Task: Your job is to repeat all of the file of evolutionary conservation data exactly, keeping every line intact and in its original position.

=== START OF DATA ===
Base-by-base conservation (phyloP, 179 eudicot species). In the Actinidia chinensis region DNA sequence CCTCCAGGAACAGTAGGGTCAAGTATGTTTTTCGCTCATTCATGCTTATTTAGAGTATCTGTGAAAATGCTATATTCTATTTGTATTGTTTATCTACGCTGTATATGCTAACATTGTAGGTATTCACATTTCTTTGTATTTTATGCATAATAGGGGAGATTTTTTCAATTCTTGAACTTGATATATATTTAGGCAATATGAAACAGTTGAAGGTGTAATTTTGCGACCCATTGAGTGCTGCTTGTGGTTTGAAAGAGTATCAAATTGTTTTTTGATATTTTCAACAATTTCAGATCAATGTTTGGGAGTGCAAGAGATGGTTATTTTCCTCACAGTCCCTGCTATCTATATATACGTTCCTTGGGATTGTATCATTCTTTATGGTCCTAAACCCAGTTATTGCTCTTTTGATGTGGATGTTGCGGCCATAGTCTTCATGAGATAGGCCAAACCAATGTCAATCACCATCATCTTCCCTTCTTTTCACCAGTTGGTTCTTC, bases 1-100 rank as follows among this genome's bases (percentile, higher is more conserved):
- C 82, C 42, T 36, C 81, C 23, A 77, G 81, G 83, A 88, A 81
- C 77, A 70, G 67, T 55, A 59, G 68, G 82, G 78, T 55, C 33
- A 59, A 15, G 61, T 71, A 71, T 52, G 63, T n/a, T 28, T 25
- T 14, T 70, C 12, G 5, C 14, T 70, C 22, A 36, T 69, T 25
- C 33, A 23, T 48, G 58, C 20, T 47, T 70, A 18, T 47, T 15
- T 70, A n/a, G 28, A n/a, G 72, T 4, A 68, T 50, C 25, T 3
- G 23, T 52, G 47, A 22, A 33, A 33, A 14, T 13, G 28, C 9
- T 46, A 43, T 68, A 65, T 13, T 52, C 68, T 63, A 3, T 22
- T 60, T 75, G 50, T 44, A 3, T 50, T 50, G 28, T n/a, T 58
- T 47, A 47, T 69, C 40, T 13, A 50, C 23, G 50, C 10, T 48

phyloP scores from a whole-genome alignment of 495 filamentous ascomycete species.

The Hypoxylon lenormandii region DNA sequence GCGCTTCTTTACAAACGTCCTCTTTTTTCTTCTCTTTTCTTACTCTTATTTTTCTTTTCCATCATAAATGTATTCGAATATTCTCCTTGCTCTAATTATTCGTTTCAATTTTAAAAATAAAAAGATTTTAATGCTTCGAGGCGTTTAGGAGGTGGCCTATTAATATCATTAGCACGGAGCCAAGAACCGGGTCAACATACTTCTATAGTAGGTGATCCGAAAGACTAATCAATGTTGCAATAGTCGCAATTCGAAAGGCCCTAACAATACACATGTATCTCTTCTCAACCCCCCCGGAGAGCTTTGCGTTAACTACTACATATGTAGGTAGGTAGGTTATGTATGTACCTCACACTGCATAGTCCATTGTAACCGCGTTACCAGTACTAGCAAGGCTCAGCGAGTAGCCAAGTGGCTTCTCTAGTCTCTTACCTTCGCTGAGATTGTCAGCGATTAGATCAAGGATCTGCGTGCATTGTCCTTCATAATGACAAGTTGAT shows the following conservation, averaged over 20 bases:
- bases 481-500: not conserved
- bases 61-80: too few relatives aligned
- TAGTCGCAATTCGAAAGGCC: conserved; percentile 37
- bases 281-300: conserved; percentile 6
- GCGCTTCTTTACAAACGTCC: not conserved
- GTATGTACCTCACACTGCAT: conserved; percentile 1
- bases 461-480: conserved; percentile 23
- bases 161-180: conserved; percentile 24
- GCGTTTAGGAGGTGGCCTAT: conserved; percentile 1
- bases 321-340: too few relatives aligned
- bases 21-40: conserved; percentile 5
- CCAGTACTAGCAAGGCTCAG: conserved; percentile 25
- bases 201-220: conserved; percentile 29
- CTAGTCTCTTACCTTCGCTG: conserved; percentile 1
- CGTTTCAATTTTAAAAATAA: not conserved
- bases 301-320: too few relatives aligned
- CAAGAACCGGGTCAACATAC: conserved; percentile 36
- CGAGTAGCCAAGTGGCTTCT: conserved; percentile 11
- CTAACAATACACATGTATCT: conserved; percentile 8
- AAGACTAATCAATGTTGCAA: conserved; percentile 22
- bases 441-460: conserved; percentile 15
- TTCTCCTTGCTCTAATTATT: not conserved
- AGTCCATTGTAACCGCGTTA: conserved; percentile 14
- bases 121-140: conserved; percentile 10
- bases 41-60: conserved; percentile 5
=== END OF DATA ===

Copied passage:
Base-by-base conservation (phyloP, 179 eudicot species). In the Actinidia chinensis region DNA sequence CCTCCAGGAACAGTAGGGTCAAGTATGTTTTTCGCTCATTCATGCTTATTTAGAGTATCTGTGAAAATGCTATATTCTATTTGTATTGTTTATCTACGCTGTATATGCTAACATTGTAGGTATTCACATTTCTTTGTATTTTATGCATAATAGGGGAGATTTTTTCAATTCTTGAACTTGATATATATTTAGGCAATATGAAACAGTTGAAGGTGTAATTTTGCGACCCATTGAGTGCTGCTTGTGGTTTGAAAGAGTATCAAATTGTTTTTTGATATTTTCAACAATTTCAGATCAATGTTTGGGAGTGCAAGAGATGGTTATTTTCCTCACAGTCCCTGCTATCTATATATACGTTCCTTGGGATTGTATCATTCTTTATGGTCCTAAACCCAGTTATTGCTCTTTTGATGTGGATGTTGCGGCCATAGTCTTCATGAGATAGGCCAAACCAATGTCAATCACCATCATCTTCCCTTCTTTTCACCAGTTGGTTCTTC, bases 1-100 rank as follows among this genome's bases (percentile, higher is more conserved):
- C 82, C 42, T 36, C 81, C 23, A 77, G 81, G 83, A 88, A 81
- C 77, A 70, G 67, T 55, A 59, G 68, G 82, G 78, T 55, C 33
- A 59, A 15, G 61, T 71, A 71, T 52, G 63, T n/a, T 28, T 25
- T 14, T 70, C 12, G 5, C 14, T 70, C 22, A 36, T 69, T 25
- C 33, A 23, T 48, G 58, C 20, T 47, T 70, A 18, T 47, T 15
- T 70, A n/a, G 28, A n/a, G 72, T 4, A 68, T 50, C 25, T 3
- G 23, T 52, G 47, A 22, A 33, A 33, A 14, T 13, G 28, C 9
- T 46, A 43, T 68, A 65, T 13, T 52, C 68, T 63, A 3, T 22
- T 60, T 75, G 50, T 44, A 3, T 50, T 50, G 28, T n/a, T 58
- T 47, A 47, T 69, C 40, T 13, A 50, C 23, G 50, C 10, T 48

phyloP scores from a whole-genome alignment of 495 filamentous ascomycete species.

The Hypoxylon lenormandii region DNA sequence GCGCTTCTTTACAAACGTCCTCTTTTTTCTTCTCTTTTCTTACTCTTATTTTTCTTTTCCATCATAAATGTATTCGAATATTCTCCTTGCTCTAATTATTCGTTTCAATTTTAAAAATAAAAAGATTTTAATGCTTCGAGGCGTTTAGGAGGTGGCCTATTAATATCATTAGCACGGAGCCAAGAACCGGGTCAACATACTTCTATAGTAGGTGATCCGAAAGACTAATCAATGTTGCAATAGTCGCAATTCGAAAGGCCCTAACAATACACATGTATCTCTTCTCAACCCCCCCGGAGAGCTTTGCGTTAACTACTACATATGTAGGTAGGTAGGTTATGTATGTACCTCACACTGCATAGTCCATTGTAACCGCGTTACCAGTACTAGCAAGGCTCAGCGAGTAGCCAAGTGGCTTCTCTAGTCTCTTACCTTCGCTGAGATTGTCAGCGATTAGATCAAGGATCTGCGTGCATTGTCCTTCATAATGACAAGTTGAT shows the following conservation, averaged over 20 bases:
- bases 481-500: not conserved
- bases 61-80: too few relatives aligned
- TAGTCGCAATTCGAAAGGCC: conserved; percentile 37
- bases 281-300: conserved; percentile 6
- GCGCTTCTTTACAAACGTCC: not conserved
- GTATGTACCTCACACTGCAT: conserved; percentile 1
- bases 461-480: conserved; percentile 23
- bases 161-180: conserved; percentile 24
- GCGTTTAGGAGGTGGCCTAT: conserved; percentile 1
- bases 321-340: too few relatives aligned
- bases 21-40: conserved; percentile 5
- CCAGTACTAGCAAGGCTCAG: conserved; percentile 25
- bases 201-220: conserved; percentile 29
- CTAGTCTCTTACCTTCGCTG: conserved; percentile 1
- CGTTTCAATTTTAAAAATAA: not conserved
- bases 301-320: too few relatives aligned
- CAAGAACCGGGTCAACATAC: conserved; percentile 36
- CGAGTAGCCAAGTGGCTTCT: conserved; percentile 11
- CTAACAATACACATGTATCT: conserved; percentile 8
- AAGACTAATCAATGTTGCAA: conserved; percentile 22
- bases 441-460: conserved; percentile 15
- TTCTCCTTGCTCTAATTATT: not conserved
- AGTCCATTGTAACCGCGTTA: conserved; percentile 14
- bases 121-140: conserved; percentile 10
- bases 41-60: conserved; percentile 5